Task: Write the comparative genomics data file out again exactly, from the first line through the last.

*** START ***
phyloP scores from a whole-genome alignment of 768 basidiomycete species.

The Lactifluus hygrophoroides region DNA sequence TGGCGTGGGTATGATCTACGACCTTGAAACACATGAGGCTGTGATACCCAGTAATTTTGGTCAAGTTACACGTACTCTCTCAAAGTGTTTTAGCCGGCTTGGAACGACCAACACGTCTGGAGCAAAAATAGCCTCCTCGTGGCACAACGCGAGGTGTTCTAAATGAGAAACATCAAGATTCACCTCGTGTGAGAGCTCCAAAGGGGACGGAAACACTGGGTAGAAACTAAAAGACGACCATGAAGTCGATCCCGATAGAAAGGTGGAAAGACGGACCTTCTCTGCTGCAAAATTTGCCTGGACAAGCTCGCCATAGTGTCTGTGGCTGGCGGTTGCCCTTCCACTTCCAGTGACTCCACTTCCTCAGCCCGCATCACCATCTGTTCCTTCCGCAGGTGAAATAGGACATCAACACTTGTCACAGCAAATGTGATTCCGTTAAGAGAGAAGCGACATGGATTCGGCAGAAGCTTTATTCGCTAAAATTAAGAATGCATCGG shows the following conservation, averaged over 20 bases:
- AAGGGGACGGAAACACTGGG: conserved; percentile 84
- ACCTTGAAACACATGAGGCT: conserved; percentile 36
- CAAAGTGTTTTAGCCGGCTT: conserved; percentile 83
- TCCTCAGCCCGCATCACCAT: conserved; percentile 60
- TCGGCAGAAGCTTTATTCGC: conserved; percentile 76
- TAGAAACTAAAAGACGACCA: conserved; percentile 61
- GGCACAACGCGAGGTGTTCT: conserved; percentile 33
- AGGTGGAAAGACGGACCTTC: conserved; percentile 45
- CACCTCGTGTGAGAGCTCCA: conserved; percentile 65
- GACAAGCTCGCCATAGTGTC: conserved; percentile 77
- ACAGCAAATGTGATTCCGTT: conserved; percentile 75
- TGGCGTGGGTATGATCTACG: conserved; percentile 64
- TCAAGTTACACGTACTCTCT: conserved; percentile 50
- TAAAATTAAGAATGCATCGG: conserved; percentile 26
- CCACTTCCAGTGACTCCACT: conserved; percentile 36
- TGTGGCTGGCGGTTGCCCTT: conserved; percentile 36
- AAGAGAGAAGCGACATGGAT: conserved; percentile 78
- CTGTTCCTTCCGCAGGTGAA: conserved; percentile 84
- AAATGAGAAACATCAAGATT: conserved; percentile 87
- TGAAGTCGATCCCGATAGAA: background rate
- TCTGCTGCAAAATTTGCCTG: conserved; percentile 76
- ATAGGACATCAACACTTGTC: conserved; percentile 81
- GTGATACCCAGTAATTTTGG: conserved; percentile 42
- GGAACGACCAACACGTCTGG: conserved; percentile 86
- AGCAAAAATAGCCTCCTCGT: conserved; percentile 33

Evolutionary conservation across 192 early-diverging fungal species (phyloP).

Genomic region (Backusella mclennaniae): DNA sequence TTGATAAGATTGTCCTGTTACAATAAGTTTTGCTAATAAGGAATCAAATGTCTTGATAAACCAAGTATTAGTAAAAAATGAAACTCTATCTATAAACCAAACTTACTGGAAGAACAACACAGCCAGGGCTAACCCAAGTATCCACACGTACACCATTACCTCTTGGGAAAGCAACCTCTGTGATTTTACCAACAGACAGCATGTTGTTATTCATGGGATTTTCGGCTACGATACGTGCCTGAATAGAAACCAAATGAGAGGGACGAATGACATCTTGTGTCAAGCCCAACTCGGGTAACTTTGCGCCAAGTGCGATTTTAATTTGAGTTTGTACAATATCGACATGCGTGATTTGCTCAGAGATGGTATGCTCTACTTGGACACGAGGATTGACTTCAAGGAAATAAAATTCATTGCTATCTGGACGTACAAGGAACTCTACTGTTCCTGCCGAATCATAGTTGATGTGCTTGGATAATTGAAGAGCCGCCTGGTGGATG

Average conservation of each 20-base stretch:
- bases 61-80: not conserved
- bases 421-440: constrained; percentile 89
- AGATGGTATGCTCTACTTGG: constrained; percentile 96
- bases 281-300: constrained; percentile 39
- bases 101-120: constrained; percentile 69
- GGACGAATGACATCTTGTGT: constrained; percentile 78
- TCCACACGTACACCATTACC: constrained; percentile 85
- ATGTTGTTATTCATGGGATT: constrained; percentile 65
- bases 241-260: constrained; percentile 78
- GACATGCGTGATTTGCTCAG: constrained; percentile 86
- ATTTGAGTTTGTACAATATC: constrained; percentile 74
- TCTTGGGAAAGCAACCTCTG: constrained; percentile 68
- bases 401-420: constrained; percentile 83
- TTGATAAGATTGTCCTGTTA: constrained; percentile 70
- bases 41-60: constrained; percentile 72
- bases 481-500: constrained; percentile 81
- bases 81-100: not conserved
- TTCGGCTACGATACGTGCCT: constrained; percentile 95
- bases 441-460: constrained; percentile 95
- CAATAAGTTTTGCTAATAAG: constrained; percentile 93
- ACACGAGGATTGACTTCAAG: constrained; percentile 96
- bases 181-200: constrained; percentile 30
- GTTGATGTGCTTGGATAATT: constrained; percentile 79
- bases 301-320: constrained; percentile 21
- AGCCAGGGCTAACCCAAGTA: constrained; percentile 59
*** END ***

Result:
phyloP scores from a whole-genome alignment of 768 basidiomycete species.

The Lactifluus hygrophoroides region DNA sequence TGGCGTGGGTATGATCTACGACCTTGAAACACATGAGGCTGTGATACCCAGTAATTTTGGTCAAGTTACACGTACTCTCTCAAAGTGTTTTAGCCGGCTTGGAACGACCAACACGTCTGGAGCAAAAATAGCCTCCTCGTGGCACAACGCGAGGTGTTCTAAATGAGAAACATCAAGATTCACCTCGTGTGAGAGCTCCAAAGGGGACGGAAACACTGGGTAGAAACTAAAAGACGACCATGAAGTCGATCCCGATAGAAAGGTGGAAAGACGGACCTTCTCTGCTGCAAAATTTGCCTGGACAAGCTCGCCATAGTGTCTGTGGCTGGCGGTTGCCCTTCCACTTCCAGTGACTCCACTTCCTCAGCCCGCATCACCATCTGTTCCTTCCGCAGGTGAAATAGGACATCAACACTTGTCACAGCAAATGTGATTCCGTTAAGAGAGAAGCGACATGGATTCGGCAGAAGCTTTATTCGCTAAAATTAAGAATGCATCGG shows the following conservation, averaged over 20 bases:
- AAGGGGACGGAAACACTGGG: conserved; percentile 84
- ACCTTGAAACACATGAGGCT: conserved; percentile 36
- CAAAGTGTTTTAGCCGGCTT: conserved; percentile 83
- TCCTCAGCCCGCATCACCAT: conserved; percentile 60
- TCGGCAGAAGCTTTATTCGC: conserved; percentile 76
- TAGAAACTAAAAGACGACCA: conserved; percentile 61
- GGCACAACGCGAGGTGTTCT: conserved; percentile 33
- AGGTGGAAAGACGGACCTTC: conserved; percentile 45
- CACCTCGTGTGAGAGCTCCA: conserved; percentile 65
- GACAAGCTCGCCATAGTGTC: conserved; percentile 77
- ACAGCAAATGTGATTCCGTT: conserved; percentile 75
- TGGCGTGGGTATGATCTACG: conserved; percentile 64
- TCAAGTTACACGTACTCTCT: conserved; percentile 50
- TAAAATTAAGAATGCATCGG: conserved; percentile 26
- CCACTTCCAGTGACTCCACT: conserved; percentile 36
- TGTGGCTGGCGGTTGCCCTT: conserved; percentile 36
- AAGAGAGAAGCGACATGGAT: conserved; percentile 78
- CTGTTCCTTCCGCAGGTGAA: conserved; percentile 84
- AAATGAGAAACATCAAGATT: conserved; percentile 87
- TGAAGTCGATCCCGATAGAA: background rate
- TCTGCTGCAAAATTTGCCTG: conserved; percentile 76
- ATAGGACATCAACACTTGTC: conserved; percentile 81
- GTGATACCCAGTAATTTTGG: conserved; percentile 42
- GGAACGACCAACACGTCTGG: conserved; percentile 86
- AGCAAAAATAGCCTCCTCGT: conserved; percentile 33

Evolutionary conservation across 192 early-diverging fungal species (phyloP).

Genomic region (Backusella mclennaniae): DNA sequence TTGATAAGATTGTCCTGTTACAATAAGTTTTGCTAATAAGGAATCAAATGTCTTGATAAACCAAGTATTAGTAAAAAATGAAACTCTATCTATAAACCAAACTTACTGGAAGAACAACACAGCCAGGGCTAACCCAAGTATCCACACGTACACCATTACCTCTTGGGAAAGCAACCTCTGTGATTTTACCAACAGACAGCATGTTGTTATTCATGGGATTTTCGGCTACGATACGTGCCTGAATAGAAACCAAATGAGAGGGACGAATGACATCTTGTGTCAAGCCCAACTCGGGTAACTTTGCGCCAAGTGCGATTTTAATTTGAGTTTGTACAATATCGACATGCGTGATTTGCTCAGAGATGGTATGCTCTACTTGGACACGAGGATTGACTTCAAGGAAATAAAATTCATTGCTATCTGGACGTACAAGGAACTCTACTGTTCCTGCCGAATCATAGTTGATGTGCTTGGATAATTGAAGAGCCGCCTGGTGGATG

Average conservation of each 20-base stretch:
- bases 61-80: not conserved
- bases 421-440: constrained; percentile 89
- AGATGGTATGCTCTACTTGG: constrained; percentile 96
- bases 281-300: constrained; percentile 39
- bases 101-120: constrained; percentile 69
- GGACGAATGACATCTTGTGT: constrained; percentile 78
- TCCACACGTACACCATTACC: constrained; percentile 85
- ATGTTGTTATTCATGGGATT: constrained; percentile 65
- bases 241-260: constrained; percentile 78
- GACATGCGTGATTTGCTCAG: constrained; percentile 86
- ATTTGAGTTTGTACAATATC: constrained; percentile 74
- TCTTGGGAAAGCAACCTCTG: constrained; percentile 68
- bases 401-420: constrained; percentile 83
- TTGATAAGATTGTCCTGTTA: constrained; percentile 70
- bases 41-60: constrained; percentile 72
- bases 481-500: constrained; percentile 81
- bases 81-100: not conserved
- TTCGGCTACGATACGTGCCT: constrained; percentile 95
- bases 441-460: constrained; percentile 95
- CAATAAGTTTTGCTAATAAG: constrained; percentile 93
- ACACGAGGATTGACTTCAAG: constrained; percentile 96
- bases 181-200: constrained; percentile 30
- GTTGATGTGCTTGGATAATT: constrained; percentile 79
- bases 301-320: constrained; percentile 21
- AGCCAGGGCTAACCCAAGTA: constrained; percentile 59